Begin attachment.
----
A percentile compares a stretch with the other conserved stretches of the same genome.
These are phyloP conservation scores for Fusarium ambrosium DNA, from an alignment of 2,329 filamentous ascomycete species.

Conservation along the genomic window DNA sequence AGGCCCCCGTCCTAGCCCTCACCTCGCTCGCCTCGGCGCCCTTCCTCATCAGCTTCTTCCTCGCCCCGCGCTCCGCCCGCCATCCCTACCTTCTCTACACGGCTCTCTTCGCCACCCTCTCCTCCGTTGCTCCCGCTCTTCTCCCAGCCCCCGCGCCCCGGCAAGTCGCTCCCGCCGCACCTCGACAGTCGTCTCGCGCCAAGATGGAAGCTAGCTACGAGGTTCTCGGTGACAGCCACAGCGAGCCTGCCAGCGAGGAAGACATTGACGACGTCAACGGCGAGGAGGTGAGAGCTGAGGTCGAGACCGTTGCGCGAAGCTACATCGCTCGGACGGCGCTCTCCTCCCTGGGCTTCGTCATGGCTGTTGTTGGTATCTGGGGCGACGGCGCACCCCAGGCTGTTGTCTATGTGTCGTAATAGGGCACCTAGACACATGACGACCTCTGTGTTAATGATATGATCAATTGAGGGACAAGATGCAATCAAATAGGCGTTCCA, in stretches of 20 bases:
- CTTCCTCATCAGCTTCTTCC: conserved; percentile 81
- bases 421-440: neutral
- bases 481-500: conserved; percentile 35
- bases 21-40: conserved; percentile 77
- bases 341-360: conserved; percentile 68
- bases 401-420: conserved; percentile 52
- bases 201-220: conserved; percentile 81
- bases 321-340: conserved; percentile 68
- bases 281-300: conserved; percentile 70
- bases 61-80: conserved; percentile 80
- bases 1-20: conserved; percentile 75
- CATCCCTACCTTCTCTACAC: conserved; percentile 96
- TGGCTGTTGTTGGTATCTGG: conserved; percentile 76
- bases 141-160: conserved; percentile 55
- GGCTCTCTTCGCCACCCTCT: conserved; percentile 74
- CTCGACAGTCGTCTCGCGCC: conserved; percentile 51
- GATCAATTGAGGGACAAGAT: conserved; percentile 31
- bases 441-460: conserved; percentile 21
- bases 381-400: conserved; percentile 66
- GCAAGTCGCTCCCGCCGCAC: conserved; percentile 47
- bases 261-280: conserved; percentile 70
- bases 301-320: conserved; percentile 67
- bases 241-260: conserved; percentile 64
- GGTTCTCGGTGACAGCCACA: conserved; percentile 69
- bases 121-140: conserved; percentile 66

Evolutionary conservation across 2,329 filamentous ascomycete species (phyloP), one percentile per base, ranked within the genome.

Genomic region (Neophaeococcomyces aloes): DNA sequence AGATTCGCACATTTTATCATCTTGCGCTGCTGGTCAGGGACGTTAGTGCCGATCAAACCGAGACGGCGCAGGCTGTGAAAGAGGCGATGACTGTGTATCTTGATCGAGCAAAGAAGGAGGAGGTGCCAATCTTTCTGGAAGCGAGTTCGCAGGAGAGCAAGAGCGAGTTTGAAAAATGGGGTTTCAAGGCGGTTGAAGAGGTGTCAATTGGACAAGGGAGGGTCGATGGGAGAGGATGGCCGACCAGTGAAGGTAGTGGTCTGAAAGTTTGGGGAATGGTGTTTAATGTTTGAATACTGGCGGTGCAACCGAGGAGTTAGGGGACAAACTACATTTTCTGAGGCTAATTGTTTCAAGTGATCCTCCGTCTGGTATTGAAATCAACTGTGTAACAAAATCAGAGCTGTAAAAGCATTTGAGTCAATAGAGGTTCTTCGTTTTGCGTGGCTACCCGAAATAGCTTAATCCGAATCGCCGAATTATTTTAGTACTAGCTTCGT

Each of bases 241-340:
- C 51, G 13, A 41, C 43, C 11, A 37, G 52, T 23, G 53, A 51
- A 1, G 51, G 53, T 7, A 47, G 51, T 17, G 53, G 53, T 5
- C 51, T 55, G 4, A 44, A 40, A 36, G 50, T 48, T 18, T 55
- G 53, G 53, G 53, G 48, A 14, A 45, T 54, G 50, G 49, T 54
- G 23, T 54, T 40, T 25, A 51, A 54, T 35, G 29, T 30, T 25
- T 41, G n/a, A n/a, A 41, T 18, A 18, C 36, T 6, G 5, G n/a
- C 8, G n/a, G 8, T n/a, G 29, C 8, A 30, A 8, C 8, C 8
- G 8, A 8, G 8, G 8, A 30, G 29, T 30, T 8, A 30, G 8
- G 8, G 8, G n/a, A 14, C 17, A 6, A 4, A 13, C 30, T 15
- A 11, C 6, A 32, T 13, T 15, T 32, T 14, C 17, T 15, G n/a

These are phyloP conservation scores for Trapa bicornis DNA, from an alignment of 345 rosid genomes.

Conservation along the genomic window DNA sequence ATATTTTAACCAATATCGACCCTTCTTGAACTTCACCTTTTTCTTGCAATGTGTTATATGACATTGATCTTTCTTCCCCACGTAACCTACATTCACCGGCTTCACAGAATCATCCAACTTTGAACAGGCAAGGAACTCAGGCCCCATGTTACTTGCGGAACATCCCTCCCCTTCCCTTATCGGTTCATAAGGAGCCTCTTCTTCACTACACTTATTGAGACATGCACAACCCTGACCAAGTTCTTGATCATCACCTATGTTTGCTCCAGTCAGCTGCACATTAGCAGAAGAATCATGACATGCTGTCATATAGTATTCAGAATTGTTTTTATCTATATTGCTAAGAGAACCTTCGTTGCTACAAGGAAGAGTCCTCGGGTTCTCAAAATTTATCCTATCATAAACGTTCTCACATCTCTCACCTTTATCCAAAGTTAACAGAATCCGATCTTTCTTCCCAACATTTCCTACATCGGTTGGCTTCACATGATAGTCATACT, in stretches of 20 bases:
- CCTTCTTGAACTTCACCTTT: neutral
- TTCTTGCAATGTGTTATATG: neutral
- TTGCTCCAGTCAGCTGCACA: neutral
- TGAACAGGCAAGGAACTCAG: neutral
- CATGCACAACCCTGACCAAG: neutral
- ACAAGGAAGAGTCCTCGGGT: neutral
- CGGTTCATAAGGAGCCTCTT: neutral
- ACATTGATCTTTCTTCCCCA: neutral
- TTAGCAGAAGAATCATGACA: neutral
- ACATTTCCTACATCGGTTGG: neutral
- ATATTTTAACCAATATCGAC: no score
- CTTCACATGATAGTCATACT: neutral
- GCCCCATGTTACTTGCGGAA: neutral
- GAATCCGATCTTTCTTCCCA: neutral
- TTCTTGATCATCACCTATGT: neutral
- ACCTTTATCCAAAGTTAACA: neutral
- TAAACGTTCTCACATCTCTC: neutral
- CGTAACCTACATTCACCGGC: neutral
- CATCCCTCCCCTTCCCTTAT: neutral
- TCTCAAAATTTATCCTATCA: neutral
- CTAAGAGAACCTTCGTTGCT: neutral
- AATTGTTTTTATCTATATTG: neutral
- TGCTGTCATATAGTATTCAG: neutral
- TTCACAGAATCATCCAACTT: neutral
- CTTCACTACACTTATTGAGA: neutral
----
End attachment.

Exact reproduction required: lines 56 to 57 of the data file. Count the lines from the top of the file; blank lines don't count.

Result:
- GCCCCATGTTACTTGCGGAA: neutral
- GAATCCGATCTTTCTTCCCA: neutral